Bringing up the rear this year is one of the nation's oldest and best-known brands, the inventor of the package holiday, Thomas Cook. Founded in 1841 by a temperance preacher, the firm made its name through Cook's Tours, 'improving' journeys around Europe for the newly moneyed Victorian middle classes.
But a fortnight all-inclusive in Magaluf no longer appeals to today's earnestly adventurous travellers, for whom the satisfaction of arranging their own camel train across the Namib desert is half the fun. With a squeeze on consumer spending and political disruption in many popular Middle Eastern holiday destinations, Thomas Cook has suffered mightily.
This year, it has issued three profit warnings and its share price has collapsed, down 77% from 146p in January to the mid 40s. No wonder a string of senior figures have taken permanent holidays from the business, including boss Manny Fontenla-Novoa, a travel industry legend who first joined the firm in 1972, and head of UK retail operations Ian Derbyshire. It faces the challenge of reducing its £1.1bn debt ahead of bank covenant tests later this month.
No surprise that there are two pub companies in the Least Admired top 10 - Punch Taverns and Enterprise Inns. The way in which the future of so many of Britain's boozers was mortgaged away by being loaded up with debt before the 2008 crash is one of the crasser examples of recent management failure. Things got so bad at loss-making Punch Taverns that this summer the business split into two, like the good bank/bad bank model adopted at Northern Rock a few years ago. So its best-performing pubs are now run by a new group, Spirit, while the rump of 5,000 so-so venues (and £2.3bn of debt) continues as Punch. With 25 or so pubs around the country closing every week, its future looks dim.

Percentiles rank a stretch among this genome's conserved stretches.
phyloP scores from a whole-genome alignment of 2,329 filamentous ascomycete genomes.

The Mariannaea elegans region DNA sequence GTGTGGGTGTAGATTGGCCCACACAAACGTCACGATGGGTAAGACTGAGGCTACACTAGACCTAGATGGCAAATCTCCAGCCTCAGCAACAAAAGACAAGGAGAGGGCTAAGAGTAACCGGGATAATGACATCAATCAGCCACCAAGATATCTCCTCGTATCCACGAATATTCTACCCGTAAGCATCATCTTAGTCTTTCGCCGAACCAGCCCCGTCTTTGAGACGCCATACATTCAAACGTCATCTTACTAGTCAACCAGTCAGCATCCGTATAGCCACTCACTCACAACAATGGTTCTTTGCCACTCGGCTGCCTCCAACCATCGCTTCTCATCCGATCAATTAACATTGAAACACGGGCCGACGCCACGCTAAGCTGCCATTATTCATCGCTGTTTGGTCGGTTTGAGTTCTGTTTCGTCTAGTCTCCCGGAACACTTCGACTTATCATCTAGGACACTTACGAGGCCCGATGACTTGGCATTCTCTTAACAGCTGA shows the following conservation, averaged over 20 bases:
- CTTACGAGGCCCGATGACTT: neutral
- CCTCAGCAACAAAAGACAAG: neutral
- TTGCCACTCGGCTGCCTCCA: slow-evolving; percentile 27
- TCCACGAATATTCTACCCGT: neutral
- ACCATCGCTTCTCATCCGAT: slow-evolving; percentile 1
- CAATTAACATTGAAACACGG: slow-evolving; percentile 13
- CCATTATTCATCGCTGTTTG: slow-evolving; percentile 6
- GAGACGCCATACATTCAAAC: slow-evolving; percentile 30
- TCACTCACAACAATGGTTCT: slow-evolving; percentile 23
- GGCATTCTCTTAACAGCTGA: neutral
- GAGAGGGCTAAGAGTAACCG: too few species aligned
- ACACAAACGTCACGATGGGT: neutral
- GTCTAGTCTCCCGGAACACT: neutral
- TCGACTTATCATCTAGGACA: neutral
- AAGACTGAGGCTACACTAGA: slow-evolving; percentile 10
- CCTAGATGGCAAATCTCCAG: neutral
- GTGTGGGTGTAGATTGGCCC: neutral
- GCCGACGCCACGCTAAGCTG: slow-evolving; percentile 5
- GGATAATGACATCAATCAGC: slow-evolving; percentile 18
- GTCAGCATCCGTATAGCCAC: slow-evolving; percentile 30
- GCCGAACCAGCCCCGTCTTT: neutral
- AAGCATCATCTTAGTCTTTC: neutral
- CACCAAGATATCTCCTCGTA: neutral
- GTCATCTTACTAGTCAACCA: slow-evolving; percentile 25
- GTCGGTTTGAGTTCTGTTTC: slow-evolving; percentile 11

Enterprise Inns, by contrast, is not drinking in the last-chance saloon quite yet. Profits were down 66% to £61m, but at least it still makes money and is trying to pay down its debt and drive revenue growth.
Premier Foods, the firm behind Hovis and Mr Kipling, is also struggling with debts accrued during the leveraged buy-outs of Rank Hovis McDougall and Campbells UK. But it's also a victim of fashion - surely makers of staple goods deserve more of a break in hard times?
International mobile and data network provider Cable & Wireless Communications, which split from the old C&W Group last year, has had a troubled time, but results in November suggest that it's on the rebound. First-half revenues were up 24% to £906m.
The same cannot be said for the other bit of the demerged business, Cable & Wireless Worldwide (11th least admired). Its boss John Pluthero quit in November after yet more dire results pushed the troubled internet and phone provider nearly £500m into the red. He will be remembered not only as the man who oversaw that fateful demerger but also as the author of a memorable 'motivational' email in 2006. 'We work for a failing company in a crappy industry,' he told his staff. Plus ca change?
The 10 Least Admired Companies
|1||Thomas Cook Group
|2||Millennium & Copthorne
|4||Cable & Wireless Communications
|5||Royal Mail Group